The fourth issue as posed by defendant relates to the exclusion of certain testimony sought to be elicited from Dr. Rossi in cross-examination and is predicated on exceptions numbered 21, 22, 24, 25 and 26. As heretofore observed it appeared that there was an attorney-and-client relationship between counsel and the doctor. After counsel for defendant had established this fact in cross-examination he asked a series of questions designed either to show bias on the part of the doctor or to question his failure to bring certain records to court, a practice apparently habitual with him. Objection was made to each of these questions and sustained.

The defendant contends that this was prejudicial error, relying on Woodward v. Wilbur, 54 R.I. 60. In that case this court observed that potential bias of a doctor came within the proper scope of cross-examination, but the court held that the limits of legitimate cross-examination are not positive and much must be left to the judgment and discretion of the trial justice. The court found that the trial justice did not err in excluding the testimony sought to be elicited. Here the alleged bias was apparent from the question and defendant was not prejudiced when the trial justice, exercising his discretion, sustained plaintiff's objections. Further, the jury was made aware that the doctor had not brought his records and his failure to do so went to the weight of his testimony which would not have been materially altered in defendant's favor if the doctor had been permitted to give the obvious answer.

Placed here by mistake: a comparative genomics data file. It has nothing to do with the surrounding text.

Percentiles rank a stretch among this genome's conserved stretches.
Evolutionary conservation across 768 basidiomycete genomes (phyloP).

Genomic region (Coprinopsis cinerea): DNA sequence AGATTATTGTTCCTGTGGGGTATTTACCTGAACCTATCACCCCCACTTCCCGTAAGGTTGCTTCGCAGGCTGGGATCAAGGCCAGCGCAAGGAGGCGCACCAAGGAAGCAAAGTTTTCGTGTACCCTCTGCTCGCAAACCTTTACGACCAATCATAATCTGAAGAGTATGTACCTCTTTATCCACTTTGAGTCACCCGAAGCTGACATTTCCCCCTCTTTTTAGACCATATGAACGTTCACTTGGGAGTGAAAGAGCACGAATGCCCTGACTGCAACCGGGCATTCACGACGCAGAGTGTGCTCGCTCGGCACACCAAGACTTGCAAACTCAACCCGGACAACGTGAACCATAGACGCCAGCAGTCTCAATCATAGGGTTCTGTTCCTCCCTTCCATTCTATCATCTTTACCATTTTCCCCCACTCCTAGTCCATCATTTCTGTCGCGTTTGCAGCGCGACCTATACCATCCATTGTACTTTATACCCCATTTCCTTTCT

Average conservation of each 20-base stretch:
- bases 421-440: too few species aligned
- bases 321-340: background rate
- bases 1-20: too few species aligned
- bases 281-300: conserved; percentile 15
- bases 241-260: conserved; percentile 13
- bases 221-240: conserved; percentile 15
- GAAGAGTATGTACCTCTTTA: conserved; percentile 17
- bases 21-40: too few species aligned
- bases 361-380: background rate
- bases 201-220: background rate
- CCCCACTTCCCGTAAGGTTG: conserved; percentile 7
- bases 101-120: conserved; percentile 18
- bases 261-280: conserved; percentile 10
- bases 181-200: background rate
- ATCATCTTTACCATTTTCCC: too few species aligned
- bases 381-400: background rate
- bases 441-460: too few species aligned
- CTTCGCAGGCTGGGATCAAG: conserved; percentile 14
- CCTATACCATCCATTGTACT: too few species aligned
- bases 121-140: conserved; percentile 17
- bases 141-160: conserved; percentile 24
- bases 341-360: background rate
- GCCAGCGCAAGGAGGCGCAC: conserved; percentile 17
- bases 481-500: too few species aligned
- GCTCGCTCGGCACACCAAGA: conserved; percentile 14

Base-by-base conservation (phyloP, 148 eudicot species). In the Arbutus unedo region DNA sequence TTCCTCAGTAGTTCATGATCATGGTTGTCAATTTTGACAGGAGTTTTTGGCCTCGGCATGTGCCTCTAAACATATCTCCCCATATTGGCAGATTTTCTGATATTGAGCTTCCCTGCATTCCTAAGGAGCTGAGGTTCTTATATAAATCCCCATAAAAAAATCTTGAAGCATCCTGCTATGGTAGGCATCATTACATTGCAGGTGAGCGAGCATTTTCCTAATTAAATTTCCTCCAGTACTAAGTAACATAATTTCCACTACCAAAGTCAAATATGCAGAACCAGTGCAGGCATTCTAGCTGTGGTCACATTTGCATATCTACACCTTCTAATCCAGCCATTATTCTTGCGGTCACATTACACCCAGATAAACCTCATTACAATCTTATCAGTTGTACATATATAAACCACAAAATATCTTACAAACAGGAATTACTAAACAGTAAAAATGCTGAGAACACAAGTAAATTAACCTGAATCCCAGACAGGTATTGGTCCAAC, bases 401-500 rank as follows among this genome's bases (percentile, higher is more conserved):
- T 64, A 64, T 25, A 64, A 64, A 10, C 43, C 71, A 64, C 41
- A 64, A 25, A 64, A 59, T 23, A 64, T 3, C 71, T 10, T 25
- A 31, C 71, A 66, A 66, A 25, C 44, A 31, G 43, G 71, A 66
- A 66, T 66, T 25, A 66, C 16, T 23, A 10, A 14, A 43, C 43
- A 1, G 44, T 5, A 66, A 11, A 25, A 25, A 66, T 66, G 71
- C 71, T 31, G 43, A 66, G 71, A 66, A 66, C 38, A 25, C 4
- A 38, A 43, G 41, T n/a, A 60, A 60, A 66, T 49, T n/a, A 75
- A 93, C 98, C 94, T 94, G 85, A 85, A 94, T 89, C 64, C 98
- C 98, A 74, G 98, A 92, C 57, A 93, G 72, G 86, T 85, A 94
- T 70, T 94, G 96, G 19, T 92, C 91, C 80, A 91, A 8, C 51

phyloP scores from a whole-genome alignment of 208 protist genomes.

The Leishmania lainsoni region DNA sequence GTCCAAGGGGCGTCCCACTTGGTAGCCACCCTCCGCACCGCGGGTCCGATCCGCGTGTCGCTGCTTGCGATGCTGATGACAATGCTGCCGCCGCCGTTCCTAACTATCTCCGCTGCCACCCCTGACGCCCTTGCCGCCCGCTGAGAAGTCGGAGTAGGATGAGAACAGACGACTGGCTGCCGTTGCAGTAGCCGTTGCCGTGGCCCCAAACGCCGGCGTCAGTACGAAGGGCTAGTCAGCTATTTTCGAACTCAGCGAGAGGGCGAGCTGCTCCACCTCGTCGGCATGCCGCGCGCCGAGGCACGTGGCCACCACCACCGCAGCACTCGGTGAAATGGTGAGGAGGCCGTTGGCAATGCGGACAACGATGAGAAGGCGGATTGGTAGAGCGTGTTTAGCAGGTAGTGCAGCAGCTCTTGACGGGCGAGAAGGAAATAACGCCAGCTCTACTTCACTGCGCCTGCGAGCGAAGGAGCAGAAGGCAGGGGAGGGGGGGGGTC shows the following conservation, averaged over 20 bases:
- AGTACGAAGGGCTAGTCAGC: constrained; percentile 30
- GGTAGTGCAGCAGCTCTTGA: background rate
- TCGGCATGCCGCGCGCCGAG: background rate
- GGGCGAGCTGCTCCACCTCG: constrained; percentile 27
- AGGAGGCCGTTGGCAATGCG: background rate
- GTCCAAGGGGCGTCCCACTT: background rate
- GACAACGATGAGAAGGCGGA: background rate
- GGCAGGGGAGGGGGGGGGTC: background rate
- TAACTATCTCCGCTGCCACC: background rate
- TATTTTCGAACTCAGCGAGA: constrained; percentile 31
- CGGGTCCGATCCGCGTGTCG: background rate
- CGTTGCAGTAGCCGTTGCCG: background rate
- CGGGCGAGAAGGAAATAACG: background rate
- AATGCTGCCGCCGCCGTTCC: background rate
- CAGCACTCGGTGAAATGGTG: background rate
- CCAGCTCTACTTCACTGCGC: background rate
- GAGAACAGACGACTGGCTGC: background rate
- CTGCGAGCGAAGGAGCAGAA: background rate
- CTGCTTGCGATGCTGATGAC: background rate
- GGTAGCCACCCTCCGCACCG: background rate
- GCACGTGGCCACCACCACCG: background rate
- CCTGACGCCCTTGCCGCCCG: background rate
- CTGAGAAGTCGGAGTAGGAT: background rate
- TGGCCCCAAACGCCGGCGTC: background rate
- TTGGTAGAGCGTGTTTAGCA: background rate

The fifth issue posited by defendant is predicated on its exception numbered 27 which was taken to the denial of its motion that the case be passed. During cross-examination of Dr. Rossi he was asked if the report which he had received from plaintiff's attorney was mimeographed and pre-typed. The doctor responded, "Yes." Defense counsel then inquired, "For accident cases?" to which Dr. Rossi responded, "Or insurance reports."

The defendant thereupon asked that the jury be taken out and in its absence moved that the case be passed on the ground that the doctor's reference to insurance reports was prejudicial. This motion was denied, the trial justice stating in pertinent part: "* * * and I fail to see where it would be prejudicial to the defendant to have the word `insurance' mentioned the way that it was in this particular case and under the circumstances in which it was mentioned."

The defendant argues that the trial justice erred and in support thereof refers to St. Jean v. Lippitt Woolen Co., R.I., 69 A. 604, Walsh v. Carroll, R.I. 169 A. 743, Lavigne v. Ballantyne, 66 R.I. 123, and Harrod v. Ciamciarulo, 95, R.I. 504, 188 A.2d 459. A reading of the first two cited cases readily reveals that they are so distinguishable in their facts from the instant case as to be not in point.